Southeast Asian countries want to help bring North Korea back to denuclearization talks and think a regional security gathering they will host next month can play a role, Thailand's prime minister said Monday.
Abhisit Vejjajiva said senior officials at the South Korea-ASEAN summit were working on a statement to be issued Tuesday that would include "our desire to see peace and security and what the region can offer to do" on North Korea.
"Obviously we want everybody to respect the U.N. resolutions," he told AP Television News on the sidelines of the meeting.
North Korea and five other countries negotiating its nuclear program in the stalled six-party talks will meet for the ASEAN Regional Forum next month. The gathering, scheduled for July 23 in Thailand, will also include the 10 members of the Association of Southeast Asian Nations, India, Pakistan, Australia, the European Union and others.
Abhisit said "we'll do what we can to make sure the talks resume."
North Korea's underground nuclear test and subsequent short-range missile tests last week have intruded on the summit, which is largely focused on economic issues and to celebrate 20 years of relations. Adding to tensions, South Korean news reports Monday said the North was apparently preparing a long-range missile test.
The North's first nuclear test in 2006 drew condemnation from the U.N. Security Council, which also imposed sanctions. It also launched a rocket in April - widely seen as a test of ballistic missile technology - that drew a rebuke from the U.N., but did not trigger a full resolution.
South Korean President Lee Myung-bak and Abhisit met Sunday and criticized North Korea, saying the country's nuclear test threatens world peace and stability, and harms efforts to prevent atomic proliferation.
The first session of the broader summit was to open later Monday.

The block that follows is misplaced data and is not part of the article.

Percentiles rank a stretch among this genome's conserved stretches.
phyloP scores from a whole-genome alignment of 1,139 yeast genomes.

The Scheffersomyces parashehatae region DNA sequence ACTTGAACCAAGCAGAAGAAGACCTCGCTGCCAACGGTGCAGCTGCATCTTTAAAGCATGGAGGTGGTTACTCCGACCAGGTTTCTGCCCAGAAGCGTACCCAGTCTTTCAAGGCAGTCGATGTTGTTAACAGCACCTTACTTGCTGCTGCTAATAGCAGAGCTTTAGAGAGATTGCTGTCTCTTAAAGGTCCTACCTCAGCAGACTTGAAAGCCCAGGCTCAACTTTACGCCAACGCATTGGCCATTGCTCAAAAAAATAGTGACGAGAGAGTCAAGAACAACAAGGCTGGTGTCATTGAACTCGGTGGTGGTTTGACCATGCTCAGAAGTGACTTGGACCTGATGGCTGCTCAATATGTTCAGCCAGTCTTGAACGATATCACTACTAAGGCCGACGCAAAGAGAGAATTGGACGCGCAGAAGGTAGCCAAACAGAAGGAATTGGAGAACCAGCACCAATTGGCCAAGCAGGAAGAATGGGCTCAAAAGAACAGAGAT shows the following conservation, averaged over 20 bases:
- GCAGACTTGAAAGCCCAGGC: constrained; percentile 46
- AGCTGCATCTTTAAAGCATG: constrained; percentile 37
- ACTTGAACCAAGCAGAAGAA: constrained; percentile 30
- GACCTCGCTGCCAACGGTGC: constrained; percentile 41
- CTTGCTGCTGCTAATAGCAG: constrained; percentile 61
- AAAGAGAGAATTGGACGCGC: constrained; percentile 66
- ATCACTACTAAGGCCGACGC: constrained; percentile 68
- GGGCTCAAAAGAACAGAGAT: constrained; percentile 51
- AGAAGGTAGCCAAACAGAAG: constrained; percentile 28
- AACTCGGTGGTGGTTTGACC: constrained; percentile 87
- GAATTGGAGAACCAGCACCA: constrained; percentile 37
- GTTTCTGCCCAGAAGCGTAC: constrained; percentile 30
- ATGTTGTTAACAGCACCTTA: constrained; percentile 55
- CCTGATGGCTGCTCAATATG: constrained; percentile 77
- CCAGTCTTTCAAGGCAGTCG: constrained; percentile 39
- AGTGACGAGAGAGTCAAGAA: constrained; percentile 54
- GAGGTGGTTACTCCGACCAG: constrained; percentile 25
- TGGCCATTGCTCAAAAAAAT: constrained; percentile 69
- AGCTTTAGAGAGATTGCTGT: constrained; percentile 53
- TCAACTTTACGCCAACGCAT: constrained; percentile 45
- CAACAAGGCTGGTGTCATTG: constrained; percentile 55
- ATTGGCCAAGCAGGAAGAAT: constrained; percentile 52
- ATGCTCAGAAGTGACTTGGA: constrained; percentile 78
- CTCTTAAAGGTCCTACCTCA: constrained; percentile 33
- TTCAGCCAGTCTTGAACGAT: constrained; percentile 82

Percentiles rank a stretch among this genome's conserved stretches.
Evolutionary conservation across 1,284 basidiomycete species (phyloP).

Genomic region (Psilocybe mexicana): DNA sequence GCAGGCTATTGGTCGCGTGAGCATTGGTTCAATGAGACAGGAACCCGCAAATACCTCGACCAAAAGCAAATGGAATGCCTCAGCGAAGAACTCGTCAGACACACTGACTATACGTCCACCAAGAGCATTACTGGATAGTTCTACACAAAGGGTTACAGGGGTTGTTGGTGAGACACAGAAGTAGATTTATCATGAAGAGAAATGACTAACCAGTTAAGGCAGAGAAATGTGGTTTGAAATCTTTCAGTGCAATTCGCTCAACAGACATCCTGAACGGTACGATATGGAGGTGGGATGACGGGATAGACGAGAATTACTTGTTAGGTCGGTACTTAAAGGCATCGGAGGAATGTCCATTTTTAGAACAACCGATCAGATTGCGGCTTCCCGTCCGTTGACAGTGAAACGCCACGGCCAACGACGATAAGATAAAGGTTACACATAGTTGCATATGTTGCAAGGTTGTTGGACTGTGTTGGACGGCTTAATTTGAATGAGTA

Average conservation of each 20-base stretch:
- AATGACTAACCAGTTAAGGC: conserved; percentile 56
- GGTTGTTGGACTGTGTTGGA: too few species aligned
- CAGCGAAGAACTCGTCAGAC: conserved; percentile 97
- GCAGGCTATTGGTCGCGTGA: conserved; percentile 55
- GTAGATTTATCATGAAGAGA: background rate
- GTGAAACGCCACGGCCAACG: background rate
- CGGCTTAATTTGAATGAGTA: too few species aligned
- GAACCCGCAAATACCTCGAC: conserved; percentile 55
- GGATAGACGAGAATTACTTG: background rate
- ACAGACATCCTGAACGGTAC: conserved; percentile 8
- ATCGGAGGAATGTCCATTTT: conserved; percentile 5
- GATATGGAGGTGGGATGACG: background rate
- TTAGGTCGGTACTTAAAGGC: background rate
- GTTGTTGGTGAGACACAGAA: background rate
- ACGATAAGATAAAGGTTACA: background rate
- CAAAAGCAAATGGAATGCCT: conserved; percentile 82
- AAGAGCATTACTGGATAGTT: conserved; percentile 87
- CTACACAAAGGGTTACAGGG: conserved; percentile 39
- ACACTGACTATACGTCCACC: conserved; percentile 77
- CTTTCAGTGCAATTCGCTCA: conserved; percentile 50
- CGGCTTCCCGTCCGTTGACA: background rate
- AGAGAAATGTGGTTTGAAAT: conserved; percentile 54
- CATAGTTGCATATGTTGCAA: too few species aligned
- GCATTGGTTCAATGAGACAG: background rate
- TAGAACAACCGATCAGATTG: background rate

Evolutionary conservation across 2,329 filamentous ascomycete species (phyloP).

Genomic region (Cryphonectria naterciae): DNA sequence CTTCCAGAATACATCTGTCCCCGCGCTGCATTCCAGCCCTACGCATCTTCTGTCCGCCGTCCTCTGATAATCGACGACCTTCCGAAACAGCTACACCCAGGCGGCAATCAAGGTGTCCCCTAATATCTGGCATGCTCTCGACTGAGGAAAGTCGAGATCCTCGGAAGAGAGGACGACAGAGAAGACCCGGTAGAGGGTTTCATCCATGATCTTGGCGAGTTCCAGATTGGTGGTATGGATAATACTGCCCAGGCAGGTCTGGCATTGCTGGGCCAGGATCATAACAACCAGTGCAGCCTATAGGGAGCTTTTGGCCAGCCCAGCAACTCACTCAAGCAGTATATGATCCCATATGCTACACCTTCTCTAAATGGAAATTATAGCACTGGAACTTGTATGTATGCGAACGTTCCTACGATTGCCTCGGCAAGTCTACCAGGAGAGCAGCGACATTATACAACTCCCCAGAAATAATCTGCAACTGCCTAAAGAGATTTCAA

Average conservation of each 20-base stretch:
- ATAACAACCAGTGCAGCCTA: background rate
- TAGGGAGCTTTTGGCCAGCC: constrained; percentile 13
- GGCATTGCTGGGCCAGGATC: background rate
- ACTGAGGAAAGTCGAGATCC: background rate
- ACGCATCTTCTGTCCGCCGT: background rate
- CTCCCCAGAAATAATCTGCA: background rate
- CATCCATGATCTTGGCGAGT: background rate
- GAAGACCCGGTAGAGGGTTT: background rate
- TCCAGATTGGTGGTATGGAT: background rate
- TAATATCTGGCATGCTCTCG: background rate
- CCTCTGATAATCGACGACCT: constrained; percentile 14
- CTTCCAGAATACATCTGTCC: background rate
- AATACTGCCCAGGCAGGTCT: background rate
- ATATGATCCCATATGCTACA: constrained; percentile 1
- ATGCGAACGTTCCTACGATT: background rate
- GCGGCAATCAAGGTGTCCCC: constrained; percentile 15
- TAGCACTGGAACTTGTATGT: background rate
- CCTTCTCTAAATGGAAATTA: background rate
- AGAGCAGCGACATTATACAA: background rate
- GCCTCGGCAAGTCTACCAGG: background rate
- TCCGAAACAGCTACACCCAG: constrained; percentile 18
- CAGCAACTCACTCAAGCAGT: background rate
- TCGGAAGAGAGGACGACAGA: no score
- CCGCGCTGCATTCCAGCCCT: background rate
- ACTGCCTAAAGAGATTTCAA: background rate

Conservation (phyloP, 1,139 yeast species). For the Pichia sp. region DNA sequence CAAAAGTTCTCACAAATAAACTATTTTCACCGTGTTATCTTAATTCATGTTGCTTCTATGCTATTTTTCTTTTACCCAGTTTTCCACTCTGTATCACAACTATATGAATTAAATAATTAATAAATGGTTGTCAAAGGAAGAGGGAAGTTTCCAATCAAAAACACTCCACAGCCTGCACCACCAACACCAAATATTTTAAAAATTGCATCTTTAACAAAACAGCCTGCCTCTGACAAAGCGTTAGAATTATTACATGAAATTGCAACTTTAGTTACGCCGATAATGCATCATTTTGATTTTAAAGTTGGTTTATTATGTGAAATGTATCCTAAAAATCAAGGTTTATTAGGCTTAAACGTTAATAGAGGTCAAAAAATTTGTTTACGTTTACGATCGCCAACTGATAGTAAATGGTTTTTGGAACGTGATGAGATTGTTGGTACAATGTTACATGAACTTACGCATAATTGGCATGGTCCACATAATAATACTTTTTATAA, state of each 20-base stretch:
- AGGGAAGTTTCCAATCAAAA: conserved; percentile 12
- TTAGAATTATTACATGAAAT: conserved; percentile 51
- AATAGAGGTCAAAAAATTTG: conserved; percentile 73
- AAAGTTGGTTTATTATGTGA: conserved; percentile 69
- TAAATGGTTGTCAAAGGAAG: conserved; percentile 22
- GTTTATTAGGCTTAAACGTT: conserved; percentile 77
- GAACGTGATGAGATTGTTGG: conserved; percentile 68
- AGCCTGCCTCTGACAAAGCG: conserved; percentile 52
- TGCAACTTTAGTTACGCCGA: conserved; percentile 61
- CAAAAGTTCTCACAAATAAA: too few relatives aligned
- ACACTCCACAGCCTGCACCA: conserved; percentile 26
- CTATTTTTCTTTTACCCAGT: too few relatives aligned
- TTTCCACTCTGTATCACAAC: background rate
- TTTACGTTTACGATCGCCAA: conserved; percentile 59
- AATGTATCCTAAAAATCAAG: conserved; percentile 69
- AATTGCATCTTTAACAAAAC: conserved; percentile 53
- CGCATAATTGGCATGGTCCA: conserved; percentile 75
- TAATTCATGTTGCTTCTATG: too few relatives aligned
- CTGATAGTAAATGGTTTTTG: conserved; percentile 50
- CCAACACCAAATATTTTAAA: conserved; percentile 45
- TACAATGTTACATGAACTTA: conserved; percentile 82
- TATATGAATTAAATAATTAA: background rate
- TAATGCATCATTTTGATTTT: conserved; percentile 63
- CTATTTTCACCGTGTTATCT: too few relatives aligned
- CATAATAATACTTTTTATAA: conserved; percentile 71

Cambodian Foreign Minister Hor Namhong also said the leaders would issue a joint statement on North Korea, but said he could not comment on its contents because the wording was still being worked out.
"But in any case, we regret very much that North Korea" did "not respect" its agreement with the six parties as well as the Security Council resolution, he said in an interview with The Associated Press.
The Thai leader also said he plans to speak to Myanmar's prime minister over the next two days about the situation of detained opposition leader Aung San Suu Kyi, who is on trial in Yangon. Abhisit said he briefly met with Thein Sein on Sunday.
"We want to see Myanmar get back on the roadmap to their transition," he said, referring to the country's "roadmap to democracy" and its planned elections next year.
Suu Kyi is on trial for allegedly violating the terms of her house arrest for sheltering American John W. Yettaw after he swam to her lakeside residence in early May. Her supporters fear the military junta will use the trial to keep her in detention through next year's elections.
ASEAN consists of Brunei, Cambodia, Indonesia, Laos, Malaysia, Myanmar, the Philippines, Singapore, Vietnam and Thailand, which currently holds ASEAN's rotating chair.